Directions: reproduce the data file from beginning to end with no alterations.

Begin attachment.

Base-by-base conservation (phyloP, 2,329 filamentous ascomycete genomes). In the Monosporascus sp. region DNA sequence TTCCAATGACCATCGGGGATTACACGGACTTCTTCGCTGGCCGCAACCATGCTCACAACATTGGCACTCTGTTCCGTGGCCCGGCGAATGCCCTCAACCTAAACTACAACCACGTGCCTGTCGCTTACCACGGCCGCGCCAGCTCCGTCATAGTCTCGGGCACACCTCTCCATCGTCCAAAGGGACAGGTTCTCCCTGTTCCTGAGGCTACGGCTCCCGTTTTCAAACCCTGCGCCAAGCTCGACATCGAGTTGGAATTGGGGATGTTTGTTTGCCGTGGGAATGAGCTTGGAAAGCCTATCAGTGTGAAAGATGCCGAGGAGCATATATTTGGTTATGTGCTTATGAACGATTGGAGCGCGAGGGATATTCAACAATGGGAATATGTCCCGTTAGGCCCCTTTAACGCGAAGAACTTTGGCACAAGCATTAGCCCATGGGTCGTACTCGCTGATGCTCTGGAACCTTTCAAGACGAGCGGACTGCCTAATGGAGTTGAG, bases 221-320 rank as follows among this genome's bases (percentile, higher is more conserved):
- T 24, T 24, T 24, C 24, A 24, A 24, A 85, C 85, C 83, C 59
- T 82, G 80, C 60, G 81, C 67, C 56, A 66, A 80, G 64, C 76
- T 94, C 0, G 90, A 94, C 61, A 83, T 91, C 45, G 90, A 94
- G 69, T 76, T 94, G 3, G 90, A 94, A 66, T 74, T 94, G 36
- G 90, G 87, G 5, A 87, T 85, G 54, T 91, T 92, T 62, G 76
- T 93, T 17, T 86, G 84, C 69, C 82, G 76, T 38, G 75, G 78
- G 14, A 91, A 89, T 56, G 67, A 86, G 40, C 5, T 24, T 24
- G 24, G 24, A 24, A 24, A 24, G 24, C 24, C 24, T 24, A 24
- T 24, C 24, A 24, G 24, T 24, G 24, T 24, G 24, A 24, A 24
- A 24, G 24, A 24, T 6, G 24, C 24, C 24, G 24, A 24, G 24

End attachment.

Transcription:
Base-by-base conservation (phyloP, 2,329 filamentous ascomycete genomes). In the Monosporascus sp. region DNA sequence TTCCAATGACCATCGGGGATTACACGGACTTCTTCGCTGGCCGCAACCATGCTCACAACATTGGCACTCTGTTCCGTGGCCCGGCGAATGCCCTCAACCTAAACTACAACCACGTGCCTGTCGCTTACCACGGCCGCGCCAGCTCCGTCATAGTCTCGGGCACACCTCTCCATCGTCCAAAGGGACAGGTTCTCCCTGTTCCTGAGGCTACGGCTCCCGTTTTCAAACCCTGCGCCAAGCTCGACATCGAGTTGGAATTGGGGATGTTTGTTTGCCGTGGGAATGAGCTTGGAAAGCCTATCAGTGTGAAAGATGCCGAGGAGCATATATTTGGTTATGTGCTTATGAACGATTGGAGCGCGAGGGATATTCAACAATGGGAATATGTCCCGTTAGGCCCCTTTAACGCGAAGAACTTTGGCACAAGCATTAGCCCATGGGTCGTACTCGCTGATGCTCTGGAACCTTTCAAGACGAGCGGACTGCCTAATGGAGTTGAG, bases 221-320 rank as follows among this genome's bases (percentile, higher is more conserved):
- T 24, T 24, T 24, C 24, A 24, A 24, A 85, C 85, C 83, C 59
- T 82, G 80, C 60, G 81, C 67, C 56, A 66, A 80, G 64, C 76
- T 94, C 0, G 90, A 94, C 61, A 83, T 91, C 45, G 90, A 94
- G 69, T 76, T 94, G 3, G 90, A 94, A 66, T 74, T 94, G 36
- G 90, G 87, G 5, A 87, T 85, G 54, T 91, T 92, T 62, G 76
- T 93, T 17, T 86, G 84, C 69, C 82, G 76, T 38, G 75, G 78
- G 14, A 91, A 89, T 56, G 67, A 86, G 40, C 5, T 24, T 24
- G 24, G 24, A 24, A 24, A 24, G 24, C 24, C 24, T 24, A 24
- T 24, C 24, A 24, G 24, T 24, G 24, T 24, G 24, A 24, A 24
- A 24, G 24, A 24, T 6, G 24, C 24, C 24, G 24, A 24, G 24